|105 mm Howitzer M3|
|Place of origin||United States|
|Used by||United States|
|Wars||World War II ,|
First Indochina War ,
|Mass||2,495 lb (1,130 kg)|
|Length||12 ft 11 in (3.94 m)|
|Barrel length||Overall: 6 ft 2 in (1.88 m) L/17.9|
Bore: 5 ft 6 in (1.68 m) L/16
|Width||5 ft 7 in (1.70 m)|
|Height||4 ft 2 in (1.27 m)|
|Shell||105 x 372 mm R|
|Shell weight||36 lb 10 oz–43 lb 3 oz (16.6–19.6 kg)|
|Caliber||4.1 in (105 mm)|
|Elevation||-9° to 30°|
|Rate of fire||Burst: 4 rpm |
Sustained: 2 rpm
|Muzzle velocity||1,020 ft/s (311 m/s)|
|Maximum firing range||HE: 8,300 yd (7,600 m)|
The 105 mm Howitzer M3 was a U.S. light howitzer designed for use by airborne troops. The gun utilized the barrel of the 105 mm Howitzer M2, shortened and fitted to a slightly modified split trail carriage of the 75 mm pack howitzer.
Development and production
The process of building airborne forces in 1941 led to a requirement for an air -portable 105 mm howitzer. The weapon, initially designated T7, featured a barrel from the 105mm Howitzer M2, shortened by 27 inches (690 mm) and combined with the recoil system and carriage from the 75 mm pack howitzer. A prototype reached trials at Aberdeen Proving Ground in March 1942.
The howitzer was designed to fire the same ammunition as the M2 howitzer, however, it was found that shorter barrel resulted in incomplete burning of the propelling charge. The problem could be solved by use of faster-burning powder, and otherwise, the design was considered acceptable and was standardized as 105 mm Howitzer M3 on Carriage M3. The carriage was soon succeeded by the M3A1, which had trails made from thicker steel plate. Even stronger tubular trails were designed, but never reached production.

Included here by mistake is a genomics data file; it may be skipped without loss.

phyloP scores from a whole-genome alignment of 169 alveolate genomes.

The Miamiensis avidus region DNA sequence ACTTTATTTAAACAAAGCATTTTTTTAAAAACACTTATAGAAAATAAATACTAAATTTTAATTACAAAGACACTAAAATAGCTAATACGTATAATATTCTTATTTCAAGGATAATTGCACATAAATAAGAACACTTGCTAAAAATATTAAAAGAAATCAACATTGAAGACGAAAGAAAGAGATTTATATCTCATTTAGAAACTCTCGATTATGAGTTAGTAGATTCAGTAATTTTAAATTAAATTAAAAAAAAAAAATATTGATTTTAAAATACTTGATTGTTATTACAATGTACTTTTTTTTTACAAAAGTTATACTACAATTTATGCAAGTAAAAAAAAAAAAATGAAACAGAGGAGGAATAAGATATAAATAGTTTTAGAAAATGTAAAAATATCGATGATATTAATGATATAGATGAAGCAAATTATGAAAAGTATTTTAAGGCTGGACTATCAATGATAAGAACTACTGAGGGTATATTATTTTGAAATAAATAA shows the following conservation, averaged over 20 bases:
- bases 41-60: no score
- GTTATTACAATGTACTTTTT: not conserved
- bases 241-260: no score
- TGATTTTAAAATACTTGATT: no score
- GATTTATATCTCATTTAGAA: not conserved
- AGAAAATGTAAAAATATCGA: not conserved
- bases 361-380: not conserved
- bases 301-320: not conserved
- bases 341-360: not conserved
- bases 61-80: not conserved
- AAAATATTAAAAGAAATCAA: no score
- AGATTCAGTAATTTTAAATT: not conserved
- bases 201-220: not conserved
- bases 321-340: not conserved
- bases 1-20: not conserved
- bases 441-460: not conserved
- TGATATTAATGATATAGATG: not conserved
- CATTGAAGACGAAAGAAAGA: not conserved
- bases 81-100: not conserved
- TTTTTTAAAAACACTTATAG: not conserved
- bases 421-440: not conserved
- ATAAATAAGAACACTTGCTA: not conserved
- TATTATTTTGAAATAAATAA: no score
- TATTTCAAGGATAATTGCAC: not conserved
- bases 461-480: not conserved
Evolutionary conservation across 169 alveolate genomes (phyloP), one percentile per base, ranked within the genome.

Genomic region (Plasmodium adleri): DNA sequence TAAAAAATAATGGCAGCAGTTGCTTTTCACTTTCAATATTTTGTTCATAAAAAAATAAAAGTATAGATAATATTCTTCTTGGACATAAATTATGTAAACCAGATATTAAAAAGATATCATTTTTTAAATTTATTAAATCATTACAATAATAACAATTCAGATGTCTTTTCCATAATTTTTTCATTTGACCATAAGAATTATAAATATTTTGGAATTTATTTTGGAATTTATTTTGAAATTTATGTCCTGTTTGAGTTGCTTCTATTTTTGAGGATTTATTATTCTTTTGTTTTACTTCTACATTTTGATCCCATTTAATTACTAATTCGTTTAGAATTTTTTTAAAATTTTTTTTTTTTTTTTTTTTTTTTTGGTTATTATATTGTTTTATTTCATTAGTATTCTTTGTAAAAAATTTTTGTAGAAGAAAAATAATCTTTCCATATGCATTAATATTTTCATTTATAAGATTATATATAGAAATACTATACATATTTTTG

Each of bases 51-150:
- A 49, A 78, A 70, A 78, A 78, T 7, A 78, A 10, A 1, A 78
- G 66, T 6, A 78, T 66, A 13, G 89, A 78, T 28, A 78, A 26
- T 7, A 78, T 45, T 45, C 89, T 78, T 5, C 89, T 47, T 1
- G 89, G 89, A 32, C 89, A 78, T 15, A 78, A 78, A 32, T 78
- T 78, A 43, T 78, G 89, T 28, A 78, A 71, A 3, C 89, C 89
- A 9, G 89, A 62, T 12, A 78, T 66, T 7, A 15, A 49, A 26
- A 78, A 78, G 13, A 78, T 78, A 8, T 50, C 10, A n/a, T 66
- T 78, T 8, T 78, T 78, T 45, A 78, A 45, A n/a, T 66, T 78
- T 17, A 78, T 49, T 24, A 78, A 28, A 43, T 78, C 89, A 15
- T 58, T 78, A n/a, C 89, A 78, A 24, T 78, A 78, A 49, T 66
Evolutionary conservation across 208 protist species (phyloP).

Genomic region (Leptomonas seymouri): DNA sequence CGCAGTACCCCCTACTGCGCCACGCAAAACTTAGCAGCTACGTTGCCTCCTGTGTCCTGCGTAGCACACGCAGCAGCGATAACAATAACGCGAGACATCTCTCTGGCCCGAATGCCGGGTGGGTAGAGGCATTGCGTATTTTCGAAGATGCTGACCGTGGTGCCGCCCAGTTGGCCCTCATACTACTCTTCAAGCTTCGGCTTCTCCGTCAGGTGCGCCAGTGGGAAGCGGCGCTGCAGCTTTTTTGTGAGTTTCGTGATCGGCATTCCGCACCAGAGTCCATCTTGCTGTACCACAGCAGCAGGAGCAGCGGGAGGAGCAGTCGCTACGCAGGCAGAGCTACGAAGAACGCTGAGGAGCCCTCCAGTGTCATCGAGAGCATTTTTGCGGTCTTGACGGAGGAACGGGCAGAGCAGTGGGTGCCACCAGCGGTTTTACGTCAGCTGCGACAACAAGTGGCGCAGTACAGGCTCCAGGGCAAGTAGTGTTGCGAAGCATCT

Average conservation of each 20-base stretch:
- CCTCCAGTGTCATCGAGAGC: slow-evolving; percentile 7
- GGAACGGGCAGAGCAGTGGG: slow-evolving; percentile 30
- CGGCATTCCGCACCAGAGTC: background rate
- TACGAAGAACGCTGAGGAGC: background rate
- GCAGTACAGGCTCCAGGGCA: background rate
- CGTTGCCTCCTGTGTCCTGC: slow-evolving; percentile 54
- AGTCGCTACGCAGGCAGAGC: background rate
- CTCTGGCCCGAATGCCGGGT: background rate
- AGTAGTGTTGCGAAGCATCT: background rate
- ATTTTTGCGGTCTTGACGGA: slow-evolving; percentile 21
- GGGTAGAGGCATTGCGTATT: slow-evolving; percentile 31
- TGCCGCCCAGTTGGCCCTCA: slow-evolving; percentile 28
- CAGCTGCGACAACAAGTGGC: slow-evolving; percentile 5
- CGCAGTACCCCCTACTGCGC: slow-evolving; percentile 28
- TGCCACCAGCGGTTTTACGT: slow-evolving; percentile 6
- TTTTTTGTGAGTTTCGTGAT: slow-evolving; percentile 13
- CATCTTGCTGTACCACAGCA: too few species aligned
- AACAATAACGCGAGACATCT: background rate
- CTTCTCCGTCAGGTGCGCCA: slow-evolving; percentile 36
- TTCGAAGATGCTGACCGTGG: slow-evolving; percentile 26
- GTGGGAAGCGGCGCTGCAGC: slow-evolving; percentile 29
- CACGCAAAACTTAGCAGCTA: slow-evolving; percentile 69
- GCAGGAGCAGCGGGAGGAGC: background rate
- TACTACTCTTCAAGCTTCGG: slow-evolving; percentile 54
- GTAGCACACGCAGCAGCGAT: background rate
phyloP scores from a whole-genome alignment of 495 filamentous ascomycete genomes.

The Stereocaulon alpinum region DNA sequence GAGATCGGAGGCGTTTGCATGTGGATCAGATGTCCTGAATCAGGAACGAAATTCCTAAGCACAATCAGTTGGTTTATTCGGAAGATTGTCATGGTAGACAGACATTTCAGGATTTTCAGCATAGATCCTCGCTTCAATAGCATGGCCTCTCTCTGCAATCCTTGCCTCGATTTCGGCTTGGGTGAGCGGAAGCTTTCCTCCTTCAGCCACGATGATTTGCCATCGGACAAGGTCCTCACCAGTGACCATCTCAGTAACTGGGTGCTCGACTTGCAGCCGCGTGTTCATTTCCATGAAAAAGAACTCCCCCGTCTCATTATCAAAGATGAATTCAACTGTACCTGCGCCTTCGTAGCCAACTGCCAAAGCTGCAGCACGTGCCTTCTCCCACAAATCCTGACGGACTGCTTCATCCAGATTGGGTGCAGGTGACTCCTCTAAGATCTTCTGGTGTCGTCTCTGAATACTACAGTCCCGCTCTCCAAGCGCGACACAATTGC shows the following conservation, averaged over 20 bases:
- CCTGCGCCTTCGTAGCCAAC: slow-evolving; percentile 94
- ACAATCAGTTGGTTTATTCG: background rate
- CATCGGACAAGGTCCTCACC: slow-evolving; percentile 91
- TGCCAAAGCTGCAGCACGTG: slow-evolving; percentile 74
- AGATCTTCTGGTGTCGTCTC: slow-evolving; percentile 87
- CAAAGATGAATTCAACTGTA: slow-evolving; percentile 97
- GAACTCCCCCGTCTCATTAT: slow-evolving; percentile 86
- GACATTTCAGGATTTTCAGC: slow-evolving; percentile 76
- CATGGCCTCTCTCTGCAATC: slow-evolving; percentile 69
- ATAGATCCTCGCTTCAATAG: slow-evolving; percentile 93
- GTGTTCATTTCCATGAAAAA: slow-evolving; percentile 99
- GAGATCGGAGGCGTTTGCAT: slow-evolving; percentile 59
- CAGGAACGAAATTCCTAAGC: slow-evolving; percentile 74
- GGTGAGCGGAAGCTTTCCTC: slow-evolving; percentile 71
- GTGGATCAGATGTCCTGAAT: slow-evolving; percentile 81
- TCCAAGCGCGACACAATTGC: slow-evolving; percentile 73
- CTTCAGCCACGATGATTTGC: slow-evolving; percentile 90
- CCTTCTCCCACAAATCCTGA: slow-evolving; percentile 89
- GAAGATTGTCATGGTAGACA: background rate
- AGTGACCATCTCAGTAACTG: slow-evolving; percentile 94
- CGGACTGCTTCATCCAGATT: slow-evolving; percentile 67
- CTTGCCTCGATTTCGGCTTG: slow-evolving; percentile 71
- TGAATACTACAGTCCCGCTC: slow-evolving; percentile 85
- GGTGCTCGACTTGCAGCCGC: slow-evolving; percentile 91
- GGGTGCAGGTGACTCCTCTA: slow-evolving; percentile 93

Production started in February 1943 and continued until May 1944; an additional batch was produced from April to June 1945.
|Production of М3, pcs.|
The initial production of the M3 was adequate to equip the cannon companies of the three hundred infantry regiments that had been forecast in the initial war plans. The M3 was the primary weapon of these companies, and appeared in the table of organization and equipment (T/O&E) from early 1944.Even though the M3 was not mentioned in the February 1944 T/O&E, shortly before the Normandy airdrops some airborne divisions received a 105 mm glider field artillery battalion equipped with them as a supplement to their existing three 75 mm howitzer battalions (designated the M1A1 during World War II). 1/4 ton jeeps were used as prime movers. Later increased to four battalions, one, between 1943 and 1945, was converted to 105mm M3. The weapon was finally authorized as an option by the December 1944 TO&E, and by 1945 was employed by all airborne divisions in the European Theater.
The M3 was also issued to the cannon companies of infantry regiments (six, in three platoons of two). Often the cannon companies were integrated into the division artillery. The infantry used 1½ ton cargo trucks as the prime mover. In an assessment written after the war "The cannon company of 1943-45 failed to live up to the expectations of the force designers of 1942. The main problem was the substitution of towed low-velocity howitzers for the self-propelled versions as originally intended. This howitzer, the M3 , had a shorter barrel than the regular 105-mm howitzer M2, possessed no ballistic shield, and had an effective range of only 7,250 yards (6.63 km) as compared to 12,500 yards (11.4 km) for the M2."
A small number of M3s were supplied via lend lease channels to France (94), United Kingdom (2) and countries of Latin America (18). They were used early in the Korean War as ROK divisional artillery.
- Argentina 
- Brazil 
- Dominican Republic
- France 
- Mexico 
- United Kingdom 
- United States
- South Korea -Issued from US before the Outbreak of the Korean War.
- South Vietnam: 11 in 1953 
- M3 - based on M3A1 carriage for the 75 mm field howitzer.
- M3A1 - had stronger trails, made from 1⁄8 inch (3.2 mm) plate instead of 3⁄32 inch (2.4 mm).